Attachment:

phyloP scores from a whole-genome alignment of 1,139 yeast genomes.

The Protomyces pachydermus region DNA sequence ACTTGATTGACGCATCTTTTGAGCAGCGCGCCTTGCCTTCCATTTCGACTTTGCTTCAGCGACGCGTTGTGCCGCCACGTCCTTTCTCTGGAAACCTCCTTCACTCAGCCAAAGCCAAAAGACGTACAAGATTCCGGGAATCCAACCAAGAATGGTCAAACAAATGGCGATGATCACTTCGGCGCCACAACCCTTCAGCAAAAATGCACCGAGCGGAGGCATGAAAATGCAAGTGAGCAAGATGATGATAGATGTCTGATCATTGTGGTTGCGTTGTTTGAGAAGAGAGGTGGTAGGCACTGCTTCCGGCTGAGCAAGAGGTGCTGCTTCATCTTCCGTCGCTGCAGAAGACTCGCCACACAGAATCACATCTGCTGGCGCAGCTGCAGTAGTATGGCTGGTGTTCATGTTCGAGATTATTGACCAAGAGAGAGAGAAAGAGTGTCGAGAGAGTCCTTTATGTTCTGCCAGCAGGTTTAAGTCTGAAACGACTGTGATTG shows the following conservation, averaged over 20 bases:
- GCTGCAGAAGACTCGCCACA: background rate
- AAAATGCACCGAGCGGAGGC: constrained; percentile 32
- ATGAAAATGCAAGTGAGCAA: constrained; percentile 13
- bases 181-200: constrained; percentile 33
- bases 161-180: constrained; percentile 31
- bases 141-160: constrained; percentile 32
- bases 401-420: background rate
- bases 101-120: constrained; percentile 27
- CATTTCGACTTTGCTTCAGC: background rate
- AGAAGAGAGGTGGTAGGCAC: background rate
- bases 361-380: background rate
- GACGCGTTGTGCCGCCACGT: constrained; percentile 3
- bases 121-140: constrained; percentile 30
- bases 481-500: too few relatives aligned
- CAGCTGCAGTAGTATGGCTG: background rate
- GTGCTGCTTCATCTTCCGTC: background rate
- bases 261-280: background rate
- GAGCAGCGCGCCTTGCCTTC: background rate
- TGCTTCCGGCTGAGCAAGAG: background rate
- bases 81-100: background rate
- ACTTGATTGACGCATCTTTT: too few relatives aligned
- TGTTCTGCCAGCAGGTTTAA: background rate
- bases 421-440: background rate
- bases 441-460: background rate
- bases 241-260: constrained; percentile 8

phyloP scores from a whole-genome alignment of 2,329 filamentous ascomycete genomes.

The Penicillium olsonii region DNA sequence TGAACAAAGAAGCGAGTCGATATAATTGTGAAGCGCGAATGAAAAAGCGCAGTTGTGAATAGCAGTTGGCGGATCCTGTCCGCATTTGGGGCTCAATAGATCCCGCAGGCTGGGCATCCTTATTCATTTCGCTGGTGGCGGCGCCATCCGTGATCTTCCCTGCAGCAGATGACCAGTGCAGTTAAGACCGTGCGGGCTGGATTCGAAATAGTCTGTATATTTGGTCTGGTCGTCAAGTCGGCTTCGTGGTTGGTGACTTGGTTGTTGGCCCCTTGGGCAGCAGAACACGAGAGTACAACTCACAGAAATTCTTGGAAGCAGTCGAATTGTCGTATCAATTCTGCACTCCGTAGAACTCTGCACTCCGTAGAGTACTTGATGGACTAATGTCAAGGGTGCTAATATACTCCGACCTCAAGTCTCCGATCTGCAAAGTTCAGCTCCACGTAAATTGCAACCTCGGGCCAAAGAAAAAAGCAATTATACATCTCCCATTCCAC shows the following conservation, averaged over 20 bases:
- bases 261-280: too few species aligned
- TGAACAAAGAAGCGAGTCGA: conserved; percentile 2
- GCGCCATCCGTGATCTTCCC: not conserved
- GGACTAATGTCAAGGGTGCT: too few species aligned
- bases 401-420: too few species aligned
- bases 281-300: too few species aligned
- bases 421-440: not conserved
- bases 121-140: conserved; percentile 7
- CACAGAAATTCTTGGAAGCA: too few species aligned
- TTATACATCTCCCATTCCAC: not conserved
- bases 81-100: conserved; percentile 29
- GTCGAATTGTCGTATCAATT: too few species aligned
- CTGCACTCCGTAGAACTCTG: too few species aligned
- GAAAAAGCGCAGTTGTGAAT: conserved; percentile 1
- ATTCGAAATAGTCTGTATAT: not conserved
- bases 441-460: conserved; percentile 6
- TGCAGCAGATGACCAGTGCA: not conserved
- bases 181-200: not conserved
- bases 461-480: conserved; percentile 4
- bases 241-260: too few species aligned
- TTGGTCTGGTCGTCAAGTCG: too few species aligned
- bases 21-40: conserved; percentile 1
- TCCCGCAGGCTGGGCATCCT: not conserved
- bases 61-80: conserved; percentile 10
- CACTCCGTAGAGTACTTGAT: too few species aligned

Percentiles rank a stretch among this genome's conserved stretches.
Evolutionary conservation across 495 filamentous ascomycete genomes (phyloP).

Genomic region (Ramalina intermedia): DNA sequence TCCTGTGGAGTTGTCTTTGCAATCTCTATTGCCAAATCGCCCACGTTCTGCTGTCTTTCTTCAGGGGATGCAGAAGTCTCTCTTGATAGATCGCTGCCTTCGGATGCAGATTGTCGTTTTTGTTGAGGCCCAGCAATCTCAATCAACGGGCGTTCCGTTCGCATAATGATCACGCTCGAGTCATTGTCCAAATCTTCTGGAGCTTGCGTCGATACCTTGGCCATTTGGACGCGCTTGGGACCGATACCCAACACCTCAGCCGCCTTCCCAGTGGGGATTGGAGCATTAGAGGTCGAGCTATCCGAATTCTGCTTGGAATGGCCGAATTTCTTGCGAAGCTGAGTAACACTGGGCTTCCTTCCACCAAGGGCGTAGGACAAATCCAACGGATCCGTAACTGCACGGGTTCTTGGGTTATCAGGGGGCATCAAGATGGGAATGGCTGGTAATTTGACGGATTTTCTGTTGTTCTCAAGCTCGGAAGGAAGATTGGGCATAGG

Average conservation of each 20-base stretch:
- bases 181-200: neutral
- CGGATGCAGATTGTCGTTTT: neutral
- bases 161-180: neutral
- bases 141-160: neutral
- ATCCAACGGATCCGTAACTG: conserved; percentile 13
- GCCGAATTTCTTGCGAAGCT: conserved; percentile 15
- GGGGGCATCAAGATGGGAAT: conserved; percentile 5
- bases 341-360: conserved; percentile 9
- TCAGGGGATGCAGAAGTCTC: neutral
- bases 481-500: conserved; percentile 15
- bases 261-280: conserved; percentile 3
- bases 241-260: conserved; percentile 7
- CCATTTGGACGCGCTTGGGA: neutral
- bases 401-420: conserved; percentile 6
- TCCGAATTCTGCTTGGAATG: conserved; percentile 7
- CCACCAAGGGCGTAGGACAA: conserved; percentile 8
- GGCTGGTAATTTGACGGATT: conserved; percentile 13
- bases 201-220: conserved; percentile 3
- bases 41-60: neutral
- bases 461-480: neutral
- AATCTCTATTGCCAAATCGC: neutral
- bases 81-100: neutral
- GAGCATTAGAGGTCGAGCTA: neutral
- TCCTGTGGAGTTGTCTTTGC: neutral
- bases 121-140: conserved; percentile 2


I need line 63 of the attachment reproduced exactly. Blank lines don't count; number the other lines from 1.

- ATCCAACGGATCCGTAACTG: conserved; percentile 13